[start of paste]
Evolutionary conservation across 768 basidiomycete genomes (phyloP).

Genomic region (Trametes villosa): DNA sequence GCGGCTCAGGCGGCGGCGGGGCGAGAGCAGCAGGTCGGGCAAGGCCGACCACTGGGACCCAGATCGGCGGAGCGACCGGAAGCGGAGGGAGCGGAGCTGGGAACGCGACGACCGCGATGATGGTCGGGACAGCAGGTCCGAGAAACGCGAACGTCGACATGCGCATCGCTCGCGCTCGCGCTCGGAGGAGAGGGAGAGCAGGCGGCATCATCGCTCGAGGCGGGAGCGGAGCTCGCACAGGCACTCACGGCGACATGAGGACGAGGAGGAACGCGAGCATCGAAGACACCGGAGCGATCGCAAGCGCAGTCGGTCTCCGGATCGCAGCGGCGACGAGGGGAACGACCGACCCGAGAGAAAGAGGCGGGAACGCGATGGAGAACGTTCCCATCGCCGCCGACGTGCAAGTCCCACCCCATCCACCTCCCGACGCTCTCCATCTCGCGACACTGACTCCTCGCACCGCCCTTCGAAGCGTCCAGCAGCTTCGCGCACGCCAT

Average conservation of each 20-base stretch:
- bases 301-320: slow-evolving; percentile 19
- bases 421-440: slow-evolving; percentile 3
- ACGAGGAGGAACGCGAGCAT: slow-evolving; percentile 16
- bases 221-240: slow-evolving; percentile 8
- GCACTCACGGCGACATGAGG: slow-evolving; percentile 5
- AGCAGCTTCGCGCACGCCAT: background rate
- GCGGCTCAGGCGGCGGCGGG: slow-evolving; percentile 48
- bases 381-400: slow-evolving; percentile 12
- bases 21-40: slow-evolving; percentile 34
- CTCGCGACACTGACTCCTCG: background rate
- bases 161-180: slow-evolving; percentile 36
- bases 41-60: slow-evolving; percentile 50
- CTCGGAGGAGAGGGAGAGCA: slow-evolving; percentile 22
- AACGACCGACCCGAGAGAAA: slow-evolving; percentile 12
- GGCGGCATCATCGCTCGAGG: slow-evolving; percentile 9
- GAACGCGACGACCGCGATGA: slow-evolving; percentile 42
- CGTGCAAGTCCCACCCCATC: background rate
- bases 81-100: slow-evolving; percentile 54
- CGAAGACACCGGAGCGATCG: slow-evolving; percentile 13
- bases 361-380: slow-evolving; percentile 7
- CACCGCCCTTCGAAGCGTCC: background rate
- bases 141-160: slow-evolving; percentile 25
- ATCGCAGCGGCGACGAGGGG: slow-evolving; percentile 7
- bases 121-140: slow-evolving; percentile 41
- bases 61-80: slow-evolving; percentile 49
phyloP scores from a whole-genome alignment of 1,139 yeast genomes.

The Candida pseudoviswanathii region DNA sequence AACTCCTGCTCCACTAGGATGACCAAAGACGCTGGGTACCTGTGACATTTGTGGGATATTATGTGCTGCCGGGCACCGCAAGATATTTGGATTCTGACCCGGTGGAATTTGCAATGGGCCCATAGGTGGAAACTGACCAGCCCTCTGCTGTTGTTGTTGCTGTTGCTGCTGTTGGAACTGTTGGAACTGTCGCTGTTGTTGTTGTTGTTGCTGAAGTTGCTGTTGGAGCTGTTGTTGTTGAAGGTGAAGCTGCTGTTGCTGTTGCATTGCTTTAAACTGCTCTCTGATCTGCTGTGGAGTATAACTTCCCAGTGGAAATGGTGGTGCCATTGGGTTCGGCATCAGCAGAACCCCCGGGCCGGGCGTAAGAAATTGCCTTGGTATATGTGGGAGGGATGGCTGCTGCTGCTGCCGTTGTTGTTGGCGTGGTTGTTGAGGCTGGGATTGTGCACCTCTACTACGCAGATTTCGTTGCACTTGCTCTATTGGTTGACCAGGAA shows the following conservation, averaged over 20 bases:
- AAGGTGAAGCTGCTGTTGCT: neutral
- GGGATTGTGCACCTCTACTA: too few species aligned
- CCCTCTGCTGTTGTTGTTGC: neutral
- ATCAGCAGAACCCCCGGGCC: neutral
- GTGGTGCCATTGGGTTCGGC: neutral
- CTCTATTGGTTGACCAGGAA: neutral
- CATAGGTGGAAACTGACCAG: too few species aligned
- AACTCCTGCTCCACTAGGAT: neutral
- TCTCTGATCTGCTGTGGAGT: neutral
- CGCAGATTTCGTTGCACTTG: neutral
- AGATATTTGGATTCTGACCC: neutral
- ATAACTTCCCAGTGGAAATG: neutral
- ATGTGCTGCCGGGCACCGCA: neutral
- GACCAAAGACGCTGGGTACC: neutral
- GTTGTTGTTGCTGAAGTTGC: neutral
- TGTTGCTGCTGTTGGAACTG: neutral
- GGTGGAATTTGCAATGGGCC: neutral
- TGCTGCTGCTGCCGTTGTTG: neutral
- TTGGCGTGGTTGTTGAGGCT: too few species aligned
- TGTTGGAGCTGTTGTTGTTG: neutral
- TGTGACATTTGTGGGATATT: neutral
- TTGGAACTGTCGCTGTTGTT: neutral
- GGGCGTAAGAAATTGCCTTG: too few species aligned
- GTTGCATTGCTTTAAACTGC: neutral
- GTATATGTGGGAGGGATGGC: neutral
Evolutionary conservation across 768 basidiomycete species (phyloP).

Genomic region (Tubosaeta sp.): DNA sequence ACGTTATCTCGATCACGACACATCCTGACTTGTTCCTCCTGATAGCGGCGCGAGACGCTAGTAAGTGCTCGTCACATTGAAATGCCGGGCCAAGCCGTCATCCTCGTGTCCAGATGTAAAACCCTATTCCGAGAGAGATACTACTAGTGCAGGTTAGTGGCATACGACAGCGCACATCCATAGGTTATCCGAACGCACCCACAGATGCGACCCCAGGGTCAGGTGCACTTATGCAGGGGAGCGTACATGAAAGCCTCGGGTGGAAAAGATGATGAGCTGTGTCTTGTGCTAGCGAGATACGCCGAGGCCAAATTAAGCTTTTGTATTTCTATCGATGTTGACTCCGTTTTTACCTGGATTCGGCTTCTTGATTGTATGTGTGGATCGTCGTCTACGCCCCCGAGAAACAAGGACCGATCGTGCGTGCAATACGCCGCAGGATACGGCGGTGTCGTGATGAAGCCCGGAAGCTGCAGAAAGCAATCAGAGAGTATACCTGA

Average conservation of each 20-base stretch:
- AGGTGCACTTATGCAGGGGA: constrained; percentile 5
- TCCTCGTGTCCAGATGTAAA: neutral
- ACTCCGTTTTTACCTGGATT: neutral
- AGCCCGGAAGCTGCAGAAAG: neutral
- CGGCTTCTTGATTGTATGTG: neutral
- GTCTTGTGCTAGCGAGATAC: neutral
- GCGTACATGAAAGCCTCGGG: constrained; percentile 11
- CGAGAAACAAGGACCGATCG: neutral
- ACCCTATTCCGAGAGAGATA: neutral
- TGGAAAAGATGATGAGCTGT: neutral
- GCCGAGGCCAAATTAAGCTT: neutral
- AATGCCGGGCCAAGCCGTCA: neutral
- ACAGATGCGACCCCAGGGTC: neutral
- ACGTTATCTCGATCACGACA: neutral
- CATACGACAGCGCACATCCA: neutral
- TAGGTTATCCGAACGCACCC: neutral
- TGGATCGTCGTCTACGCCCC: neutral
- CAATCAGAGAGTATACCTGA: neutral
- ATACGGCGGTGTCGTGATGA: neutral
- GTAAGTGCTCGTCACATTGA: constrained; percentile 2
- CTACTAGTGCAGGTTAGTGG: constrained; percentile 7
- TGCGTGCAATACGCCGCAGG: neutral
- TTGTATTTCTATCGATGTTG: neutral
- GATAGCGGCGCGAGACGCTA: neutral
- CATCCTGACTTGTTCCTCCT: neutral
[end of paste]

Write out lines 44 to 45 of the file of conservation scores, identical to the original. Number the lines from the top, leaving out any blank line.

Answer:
- GACCAAAGACGCTGGGTACC: neutral
- GTTGTTGTTGCTGAAGTTGC: neutral